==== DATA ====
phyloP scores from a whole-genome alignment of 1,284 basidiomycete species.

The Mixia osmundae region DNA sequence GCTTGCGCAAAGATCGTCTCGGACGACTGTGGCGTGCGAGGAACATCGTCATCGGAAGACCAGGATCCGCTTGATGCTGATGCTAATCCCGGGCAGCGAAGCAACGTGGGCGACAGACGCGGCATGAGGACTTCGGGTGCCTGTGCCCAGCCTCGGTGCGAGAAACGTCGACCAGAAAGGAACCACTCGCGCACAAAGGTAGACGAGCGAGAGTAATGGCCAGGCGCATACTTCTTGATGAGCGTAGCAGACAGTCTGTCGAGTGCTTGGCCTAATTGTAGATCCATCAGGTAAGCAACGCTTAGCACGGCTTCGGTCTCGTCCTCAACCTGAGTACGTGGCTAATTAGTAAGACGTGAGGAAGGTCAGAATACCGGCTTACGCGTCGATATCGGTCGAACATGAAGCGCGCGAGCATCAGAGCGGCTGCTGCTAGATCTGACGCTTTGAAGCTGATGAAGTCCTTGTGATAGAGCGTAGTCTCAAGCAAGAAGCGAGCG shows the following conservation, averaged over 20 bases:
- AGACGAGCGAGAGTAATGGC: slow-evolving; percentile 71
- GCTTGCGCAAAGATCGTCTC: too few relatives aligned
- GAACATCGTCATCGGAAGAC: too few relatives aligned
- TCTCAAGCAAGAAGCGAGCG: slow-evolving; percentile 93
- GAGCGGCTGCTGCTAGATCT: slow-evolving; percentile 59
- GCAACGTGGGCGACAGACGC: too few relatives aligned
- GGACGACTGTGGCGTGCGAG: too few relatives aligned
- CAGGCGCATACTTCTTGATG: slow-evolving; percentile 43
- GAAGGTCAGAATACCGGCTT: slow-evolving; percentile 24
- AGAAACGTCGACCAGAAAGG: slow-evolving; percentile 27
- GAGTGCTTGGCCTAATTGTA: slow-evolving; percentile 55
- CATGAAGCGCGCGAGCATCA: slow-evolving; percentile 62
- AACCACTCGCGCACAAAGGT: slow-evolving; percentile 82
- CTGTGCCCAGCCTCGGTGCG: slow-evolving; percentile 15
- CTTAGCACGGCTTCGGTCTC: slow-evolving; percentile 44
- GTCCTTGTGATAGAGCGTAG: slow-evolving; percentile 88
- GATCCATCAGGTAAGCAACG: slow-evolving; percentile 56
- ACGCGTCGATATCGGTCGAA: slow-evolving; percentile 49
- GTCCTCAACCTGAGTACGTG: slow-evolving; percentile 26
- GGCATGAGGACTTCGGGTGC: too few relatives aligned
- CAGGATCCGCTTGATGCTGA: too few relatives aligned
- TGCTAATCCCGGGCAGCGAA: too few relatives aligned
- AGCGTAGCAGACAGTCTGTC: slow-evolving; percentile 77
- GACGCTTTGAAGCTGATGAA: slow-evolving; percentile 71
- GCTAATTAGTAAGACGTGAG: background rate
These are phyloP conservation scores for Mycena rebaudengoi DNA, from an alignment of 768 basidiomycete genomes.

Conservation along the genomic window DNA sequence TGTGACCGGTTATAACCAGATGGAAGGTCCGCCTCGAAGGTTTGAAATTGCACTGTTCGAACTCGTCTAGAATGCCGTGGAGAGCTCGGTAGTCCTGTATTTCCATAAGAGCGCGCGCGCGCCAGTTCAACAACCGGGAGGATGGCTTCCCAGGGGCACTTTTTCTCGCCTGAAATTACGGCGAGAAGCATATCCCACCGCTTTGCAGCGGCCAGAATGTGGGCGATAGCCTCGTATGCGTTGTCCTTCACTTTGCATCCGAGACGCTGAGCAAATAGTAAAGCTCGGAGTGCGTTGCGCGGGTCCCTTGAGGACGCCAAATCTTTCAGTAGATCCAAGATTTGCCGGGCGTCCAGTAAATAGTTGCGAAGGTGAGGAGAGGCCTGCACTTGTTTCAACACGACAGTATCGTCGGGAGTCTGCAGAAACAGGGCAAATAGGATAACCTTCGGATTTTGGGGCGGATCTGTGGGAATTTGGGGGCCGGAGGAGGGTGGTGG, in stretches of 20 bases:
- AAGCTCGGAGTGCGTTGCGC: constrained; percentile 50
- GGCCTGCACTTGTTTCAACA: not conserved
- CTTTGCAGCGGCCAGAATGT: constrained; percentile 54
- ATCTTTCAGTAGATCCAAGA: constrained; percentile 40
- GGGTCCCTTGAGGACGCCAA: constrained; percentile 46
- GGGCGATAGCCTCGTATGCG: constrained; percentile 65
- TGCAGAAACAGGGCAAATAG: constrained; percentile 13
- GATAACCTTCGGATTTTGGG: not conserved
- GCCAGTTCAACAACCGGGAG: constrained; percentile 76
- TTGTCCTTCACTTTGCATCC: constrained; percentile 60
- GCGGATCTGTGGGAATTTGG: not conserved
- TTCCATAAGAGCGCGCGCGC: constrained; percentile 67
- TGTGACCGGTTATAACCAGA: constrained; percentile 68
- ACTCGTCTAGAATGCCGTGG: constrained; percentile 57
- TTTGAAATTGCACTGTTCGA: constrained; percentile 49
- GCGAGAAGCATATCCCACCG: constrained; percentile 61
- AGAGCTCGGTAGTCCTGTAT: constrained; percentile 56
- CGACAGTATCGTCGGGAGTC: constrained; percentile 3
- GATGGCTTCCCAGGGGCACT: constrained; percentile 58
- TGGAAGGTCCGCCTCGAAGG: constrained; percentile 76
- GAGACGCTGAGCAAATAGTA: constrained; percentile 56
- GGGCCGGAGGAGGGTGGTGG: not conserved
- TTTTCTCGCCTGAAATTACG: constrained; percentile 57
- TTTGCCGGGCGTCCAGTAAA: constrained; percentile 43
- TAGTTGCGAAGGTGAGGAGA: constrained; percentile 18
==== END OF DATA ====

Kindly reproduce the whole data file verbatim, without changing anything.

phyloP scores from a whole-genome alignment of 1,284 basidiomycete species.

The Mixia osmundae region DNA sequence GCTTGCGCAAAGATCGTCTCGGACGACTGTGGCGTGCGAGGAACATCGTCATCGGAAGACCAGGATCCGCTTGATGCTGATGCTAATCCCGGGCAGCGAAGCAACGTGGGCGACAGACGCGGCATGAGGACTTCGGGTGCCTGTGCCCAGCCTCGGTGCGAGAAACGTCGACCAGAAAGGAACCACTCGCGCACAAAGGTAGACGAGCGAGAGTAATGGCCAGGCGCATACTTCTTGATGAGCGTAGCAGACAGTCTGTCGAGTGCTTGGCCTAATTGTAGATCCATCAGGTAAGCAACGCTTAGCACGGCTTCGGTCTCGTCCTCAACCTGAGTACGTGGCTAATTAGTAAGACGTGAGGAAGGTCAGAATACCGGCTTACGCGTCGATATCGGTCGAACATGAAGCGCGCGAGCATCAGAGCGGCTGCTGCTAGATCTGACGCTTTGAAGCTGATGAAGTCCTTGTGATAGAGCGTAGTCTCAAGCAAGAAGCGAGCG shows the following conservation, averaged over 20 bases:
- AGACGAGCGAGAGTAATGGC: slow-evolving; percentile 71
- GCTTGCGCAAAGATCGTCTC: too few relatives aligned
- GAACATCGTCATCGGAAGAC: too few relatives aligned
- TCTCAAGCAAGAAGCGAGCG: slow-evolving; percentile 93
- GAGCGGCTGCTGCTAGATCT: slow-evolving; percentile 59
- GCAACGTGGGCGACAGACGC: too few relatives aligned
- GGACGACTGTGGCGTGCGAG: too few relatives aligned
- CAGGCGCATACTTCTTGATG: slow-evolving; percentile 43
- GAAGGTCAGAATACCGGCTT: slow-evolving; percentile 24
- AGAAACGTCGACCAGAAAGG: slow-evolving; percentile 27
- GAGTGCTTGGCCTAATTGTA: slow-evolving; percentile 55
- CATGAAGCGCGCGAGCATCA: slow-evolving; percentile 62
- AACCACTCGCGCACAAAGGT: slow-evolving; percentile 82
- CTGTGCCCAGCCTCGGTGCG: slow-evolving; percentile 15
- CTTAGCACGGCTTCGGTCTC: slow-evolving; percentile 44
- GTCCTTGTGATAGAGCGTAG: slow-evolving; percentile 88
- GATCCATCAGGTAAGCAACG: slow-evolving; percentile 56
- ACGCGTCGATATCGGTCGAA: slow-evolving; percentile 49
- GTCCTCAACCTGAGTACGTG: slow-evolving; percentile 26
- GGCATGAGGACTTCGGGTGC: too few relatives aligned
- CAGGATCCGCTTGATGCTGA: too few relatives aligned
- TGCTAATCCCGGGCAGCGAA: too few relatives aligned
- AGCGTAGCAGACAGTCTGTC: slow-evolving; percentile 77
- GACGCTTTGAAGCTGATGAA: slow-evolving; percentile 71
- GCTAATTAGTAAGACGTGAG: background rate
These are phyloP conservation scores for Mycena rebaudengoi DNA, from an alignment of 768 basidiomycete genomes.

Conservation along the genomic window DNA sequence TGTGACCGGTTATAACCAGATGGAAGGTCCGCCTCGAAGGTTTGAAATTGCACTGTTCGAACTCGTCTAGAATGCCGTGGAGAGCTCGGTAGTCCTGTATTTCCATAAGAGCGCGCGCGCGCCAGTTCAACAACCGGGAGGATGGCTTCCCAGGGGCACTTTTTCTCGCCTGAAATTACGGCGAGAAGCATATCCCACCGCTTTGCAGCGGCCAGAATGTGGGCGATAGCCTCGTATGCGTTGTCCTTCACTTTGCATCCGAGACGCTGAGCAAATAGTAAAGCTCGGAGTGCGTTGCGCGGGTCCCTTGAGGACGCCAAATCTTTCAGTAGATCCAAGATTTGCCGGGCGTCCAGTAAATAGTTGCGAAGGTGAGGAGAGGCCTGCACTTGTTTCAACACGACAGTATCGTCGGGAGTCTGCAGAAACAGGGCAAATAGGATAACCTTCGGATTTTGGGGCGGATCTGTGGGAATTTGGGGGCCGGAGGAGGGTGGTGG, in stretches of 20 bases:
- AAGCTCGGAGTGCGTTGCGC: constrained; percentile 50
- GGCCTGCACTTGTTTCAACA: not conserved
- CTTTGCAGCGGCCAGAATGT: constrained; percentile 54
- ATCTTTCAGTAGATCCAAGA: constrained; percentile 40
- GGGTCCCTTGAGGACGCCAA: constrained; percentile 46
- GGGCGATAGCCTCGTATGCG: constrained; percentile 65
- TGCAGAAACAGGGCAAATAG: constrained; percentile 13
- GATAACCTTCGGATTTTGGG: not conserved
- GCCAGTTCAACAACCGGGAG: constrained; percentile 76
- TTGTCCTTCACTTTGCATCC: constrained; percentile 60
- GCGGATCTGTGGGAATTTGG: not conserved
- TTCCATAAGAGCGCGCGCGC: constrained; percentile 67
- TGTGACCGGTTATAACCAGA: constrained; percentile 68
- ACTCGTCTAGAATGCCGTGG: constrained; percentile 57
- TTTGAAATTGCACTGTTCGA: constrained; percentile 49
- GCGAGAAGCATATCCCACCG: constrained; percentile 61
- AGAGCTCGGTAGTCCTGTAT: constrained; percentile 56
- CGACAGTATCGTCGGGAGTC: constrained; percentile 3
- GATGGCTTCCCAGGGGCACT: constrained; percentile 58
- TGGAAGGTCCGCCTCGAAGG: constrained; percentile 76
- GAGACGCTGAGCAAATAGTA: constrained; percentile 56
- GGGCCGGAGGAGGGTGGTGG: not conserved
- TTTTCTCGCCTGAAATTACG: constrained; percentile 57
- TTTGCCGGGCGTCCAGTAAA: constrained; percentile 43
- TAGTTGCGAAGGTGAGGAGA: constrained; percentile 18